Last year, I hunted black bear over bait in Alberta, all stands 20 yards from the bait (for bow or gun). I had a good rangefinding binocular, but didn’t need either tool. This is unusual. I (ill)always carry a binocular and, usually, employ it constantly. In open country, I (ill)always have a laser rangefinder. I use it a lot, too. I play the guessing game: guess the distance, then check it. Over time, guesses become more accurate. This is valuable, because there are circumstances (such as fog or precipitation) where no rangefinder can work.

Bushnell Forge 10×42 binocular with Swarovski EL Range 10×42 rangefinding binocular. Current rangefinding binos are about the same size as standard binos, but of necessity a bit heavier with, as an engineering necessity, slight degradation in optical quality. (Photo by Craig Boddington)
small-sized binoculars
Swarovski 8×20 “mini” with Zeiss 10×45 RF rangefinding binocular. For most, cost is a necessary compromise, but we also compromise between weight, bulk, and capability. The smallest binos have their uses, but cannot be as bright as a full-size binocular. (Photo by Craig Boddington)

It’s wonderfully handy to have both tools in one device. There are drawbacks. Rangefinding binoculars are heavier and bulkier, although less weight and bulk than carrying both binocular and separate rangefinder. Also, sharing the lenses with the laser causes some optical degradation. With the top brands, this is almost invisible, but it’s unavoidable.

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The biggest problem is cost. Combined in one unit, both binocular and rangefinder need to be good, and top-quality units are expensive. In big, open country, rangefinding binoculars are wonderful. They save time, and can save shots: judge the animal, read the distance, and get on the rifle. However, today’s fast and accurate laser rangefinders are light, compact, and shockingly inexpensive for the technology they provide.

Leica Geovid, first rangefinding binocular
Left, the old Leica 7×42 Geovid, the first rangefinding binocular, with Leupold RX1200i rangefinder and Zeiss 10×45 RF. Despite weight, bulk, and limited magnification, Boddington carried the 7×42 Geovid for years. Modern rangefinding binos are lighter and more compact, but still costly. Laser rangefinders are light, compact, and inexpensive; nothing wrong with carrying both tools. (Photo by Craig Boddington)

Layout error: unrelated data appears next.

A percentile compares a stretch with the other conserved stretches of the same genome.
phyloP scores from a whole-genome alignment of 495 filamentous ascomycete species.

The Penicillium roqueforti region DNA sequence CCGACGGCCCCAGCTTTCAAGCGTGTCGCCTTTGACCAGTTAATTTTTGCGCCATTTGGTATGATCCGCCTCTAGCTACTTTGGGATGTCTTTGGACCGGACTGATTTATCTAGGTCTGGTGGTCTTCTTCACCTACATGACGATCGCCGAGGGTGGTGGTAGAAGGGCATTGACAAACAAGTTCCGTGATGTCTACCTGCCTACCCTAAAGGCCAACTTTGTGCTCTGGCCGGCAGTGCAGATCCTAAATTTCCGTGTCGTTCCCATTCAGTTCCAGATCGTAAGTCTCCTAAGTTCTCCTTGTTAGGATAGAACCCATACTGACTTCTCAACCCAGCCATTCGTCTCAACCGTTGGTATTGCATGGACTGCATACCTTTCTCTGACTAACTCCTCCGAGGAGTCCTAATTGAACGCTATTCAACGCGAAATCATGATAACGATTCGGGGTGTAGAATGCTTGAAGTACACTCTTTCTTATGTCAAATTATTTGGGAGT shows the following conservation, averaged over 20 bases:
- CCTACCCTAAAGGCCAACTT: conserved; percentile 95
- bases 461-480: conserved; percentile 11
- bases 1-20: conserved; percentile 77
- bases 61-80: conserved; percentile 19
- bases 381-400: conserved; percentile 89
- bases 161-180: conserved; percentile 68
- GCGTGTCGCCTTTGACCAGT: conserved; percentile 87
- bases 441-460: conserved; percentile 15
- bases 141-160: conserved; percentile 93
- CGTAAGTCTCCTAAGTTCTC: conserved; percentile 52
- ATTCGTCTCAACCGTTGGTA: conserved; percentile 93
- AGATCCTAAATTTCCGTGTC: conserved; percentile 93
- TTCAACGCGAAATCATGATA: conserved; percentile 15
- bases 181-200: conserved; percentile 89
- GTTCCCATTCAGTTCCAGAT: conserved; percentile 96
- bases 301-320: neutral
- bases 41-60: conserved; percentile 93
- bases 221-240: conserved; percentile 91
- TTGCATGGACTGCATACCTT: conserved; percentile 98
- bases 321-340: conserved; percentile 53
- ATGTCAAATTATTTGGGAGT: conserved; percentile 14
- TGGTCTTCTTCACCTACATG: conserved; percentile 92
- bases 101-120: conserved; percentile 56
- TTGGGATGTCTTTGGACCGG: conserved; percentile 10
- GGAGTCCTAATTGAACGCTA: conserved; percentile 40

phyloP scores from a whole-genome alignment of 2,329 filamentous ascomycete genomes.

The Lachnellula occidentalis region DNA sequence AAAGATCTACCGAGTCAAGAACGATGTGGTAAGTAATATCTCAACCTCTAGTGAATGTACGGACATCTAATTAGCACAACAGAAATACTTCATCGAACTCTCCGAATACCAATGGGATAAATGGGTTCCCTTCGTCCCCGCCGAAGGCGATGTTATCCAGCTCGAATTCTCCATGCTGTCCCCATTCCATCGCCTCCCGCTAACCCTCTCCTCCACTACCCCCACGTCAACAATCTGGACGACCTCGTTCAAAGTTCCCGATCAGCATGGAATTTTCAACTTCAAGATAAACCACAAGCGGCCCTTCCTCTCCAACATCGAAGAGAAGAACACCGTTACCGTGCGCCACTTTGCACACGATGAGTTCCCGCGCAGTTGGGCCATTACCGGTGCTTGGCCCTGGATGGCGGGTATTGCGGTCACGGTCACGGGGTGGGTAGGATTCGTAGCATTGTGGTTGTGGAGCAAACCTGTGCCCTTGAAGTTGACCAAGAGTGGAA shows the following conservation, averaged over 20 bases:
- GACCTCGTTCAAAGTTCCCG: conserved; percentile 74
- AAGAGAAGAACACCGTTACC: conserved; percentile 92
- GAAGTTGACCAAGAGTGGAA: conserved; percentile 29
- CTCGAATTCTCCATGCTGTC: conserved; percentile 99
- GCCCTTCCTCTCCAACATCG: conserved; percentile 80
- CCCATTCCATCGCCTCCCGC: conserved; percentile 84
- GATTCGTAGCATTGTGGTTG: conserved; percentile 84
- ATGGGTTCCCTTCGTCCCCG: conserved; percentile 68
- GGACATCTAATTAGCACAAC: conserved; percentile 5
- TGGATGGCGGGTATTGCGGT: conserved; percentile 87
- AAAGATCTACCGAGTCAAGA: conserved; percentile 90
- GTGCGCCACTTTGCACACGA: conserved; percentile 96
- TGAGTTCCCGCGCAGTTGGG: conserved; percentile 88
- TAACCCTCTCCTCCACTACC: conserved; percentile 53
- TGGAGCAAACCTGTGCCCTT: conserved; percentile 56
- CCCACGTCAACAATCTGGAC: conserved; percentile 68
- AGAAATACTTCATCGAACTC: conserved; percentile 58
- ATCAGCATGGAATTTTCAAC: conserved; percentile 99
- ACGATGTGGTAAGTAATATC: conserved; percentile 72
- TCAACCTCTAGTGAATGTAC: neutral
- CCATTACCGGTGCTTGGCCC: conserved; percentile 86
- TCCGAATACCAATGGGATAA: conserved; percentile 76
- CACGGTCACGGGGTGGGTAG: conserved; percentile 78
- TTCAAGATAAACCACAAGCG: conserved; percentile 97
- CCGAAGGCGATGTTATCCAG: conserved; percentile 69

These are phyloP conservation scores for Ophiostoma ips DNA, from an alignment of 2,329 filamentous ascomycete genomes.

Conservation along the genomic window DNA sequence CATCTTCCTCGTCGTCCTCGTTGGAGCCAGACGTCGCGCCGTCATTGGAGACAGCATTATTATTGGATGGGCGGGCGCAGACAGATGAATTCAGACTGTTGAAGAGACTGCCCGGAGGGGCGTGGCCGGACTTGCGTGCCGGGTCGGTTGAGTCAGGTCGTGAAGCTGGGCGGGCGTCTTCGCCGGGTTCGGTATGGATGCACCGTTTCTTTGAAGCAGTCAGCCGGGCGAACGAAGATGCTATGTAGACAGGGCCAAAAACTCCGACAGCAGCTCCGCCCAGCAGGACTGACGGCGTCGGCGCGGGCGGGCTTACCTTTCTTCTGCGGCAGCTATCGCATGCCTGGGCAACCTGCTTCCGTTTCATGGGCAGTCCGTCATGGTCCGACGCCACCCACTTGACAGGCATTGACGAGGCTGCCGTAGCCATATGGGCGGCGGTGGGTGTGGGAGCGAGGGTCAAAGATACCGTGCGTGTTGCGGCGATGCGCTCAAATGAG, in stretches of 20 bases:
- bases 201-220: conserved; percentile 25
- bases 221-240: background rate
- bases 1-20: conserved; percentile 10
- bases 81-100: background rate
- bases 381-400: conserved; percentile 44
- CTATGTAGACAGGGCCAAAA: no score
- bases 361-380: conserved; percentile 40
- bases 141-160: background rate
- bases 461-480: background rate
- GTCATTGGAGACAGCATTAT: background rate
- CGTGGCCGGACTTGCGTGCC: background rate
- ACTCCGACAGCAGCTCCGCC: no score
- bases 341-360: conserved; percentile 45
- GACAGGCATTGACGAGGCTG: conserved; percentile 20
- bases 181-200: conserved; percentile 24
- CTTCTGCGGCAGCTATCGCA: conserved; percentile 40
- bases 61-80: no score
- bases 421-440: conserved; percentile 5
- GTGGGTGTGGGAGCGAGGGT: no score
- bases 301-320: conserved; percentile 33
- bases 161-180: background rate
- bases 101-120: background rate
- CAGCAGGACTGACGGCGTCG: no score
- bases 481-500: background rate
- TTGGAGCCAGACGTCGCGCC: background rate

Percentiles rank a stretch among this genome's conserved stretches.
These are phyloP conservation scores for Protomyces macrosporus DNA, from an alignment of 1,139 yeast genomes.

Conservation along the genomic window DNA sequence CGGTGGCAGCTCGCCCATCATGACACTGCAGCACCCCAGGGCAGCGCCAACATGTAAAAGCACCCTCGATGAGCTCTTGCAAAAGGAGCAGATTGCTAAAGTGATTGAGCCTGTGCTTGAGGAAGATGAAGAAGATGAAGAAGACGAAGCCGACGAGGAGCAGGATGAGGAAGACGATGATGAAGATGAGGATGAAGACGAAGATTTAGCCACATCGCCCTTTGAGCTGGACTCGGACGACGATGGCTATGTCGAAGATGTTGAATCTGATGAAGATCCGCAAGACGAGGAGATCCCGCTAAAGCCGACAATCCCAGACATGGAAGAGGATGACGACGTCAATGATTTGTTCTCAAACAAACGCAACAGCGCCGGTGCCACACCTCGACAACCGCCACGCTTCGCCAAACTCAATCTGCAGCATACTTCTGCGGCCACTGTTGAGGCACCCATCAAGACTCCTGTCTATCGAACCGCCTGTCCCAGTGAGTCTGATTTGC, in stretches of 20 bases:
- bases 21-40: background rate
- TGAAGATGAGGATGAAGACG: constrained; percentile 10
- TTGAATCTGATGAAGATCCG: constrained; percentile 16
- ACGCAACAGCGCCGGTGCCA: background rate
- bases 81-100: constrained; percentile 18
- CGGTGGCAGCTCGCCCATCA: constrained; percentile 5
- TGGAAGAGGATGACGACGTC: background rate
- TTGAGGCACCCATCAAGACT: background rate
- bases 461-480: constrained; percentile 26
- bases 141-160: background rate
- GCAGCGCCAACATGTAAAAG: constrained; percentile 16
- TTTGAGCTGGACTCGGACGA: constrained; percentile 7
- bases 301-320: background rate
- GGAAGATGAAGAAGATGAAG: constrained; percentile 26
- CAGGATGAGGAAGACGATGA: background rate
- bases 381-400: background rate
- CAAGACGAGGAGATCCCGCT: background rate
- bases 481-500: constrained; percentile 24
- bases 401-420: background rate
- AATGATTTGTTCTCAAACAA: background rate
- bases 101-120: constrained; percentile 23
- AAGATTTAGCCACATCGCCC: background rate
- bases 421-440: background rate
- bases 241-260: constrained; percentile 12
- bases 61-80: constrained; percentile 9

Leica introduced the first rangefinding binocular back in 1992, the 7×42 Geovid. Limited in magnification, it was bulky and heavy. I was doing a lot of mountain hunting back then—I found it so handy to have both rangefinder and binocular in one tool, I carried that boat anchor up many a mountain. Today’s rangefinding binoculars are lighter, more streamlined, and available in higher magnification. I use them and love them.

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However, even today, I often carry a favorite binocular with a separate laser rangefinder. Not quite as handy, but either system works. So, to save money, and again: Buy the best binocular you can afford. Talk to your buddies, compare at good retail outlets, and always check out the factory warranty. You can budget in a compact laser rangefinder, or add one later. Always and forever, a good binocular is the most important basic hunting tool.

Craig Boddington Africa
The African forest is so thick that a binocular is rarely used. Boddington carries one anyway, but this is a good place for the smallest and lightest “shirt pocket” binos. (Photo by Craig Boddington)
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Ethan Smith is a seasoned marine veteran, professional blogger, witty and edgy writer, and an avid hunter. He spent a great deal of his childhood years around the Apache-Sitgreaves National Forest in Arizona. Watching active hunters practise their craft initiated him into the world of hunting and rubrics of outdoor life. He also honed his writing skills by sharing his outdoor experiences with fellow schoolmates through their high school’s magazine. Further along the way, the US Marine Corps got wind of his excellent combination of skills and sought to put them into good use by employing him as a combat correspondent. He now shares his income from this prestigious job with his wife and one kid. Read more >>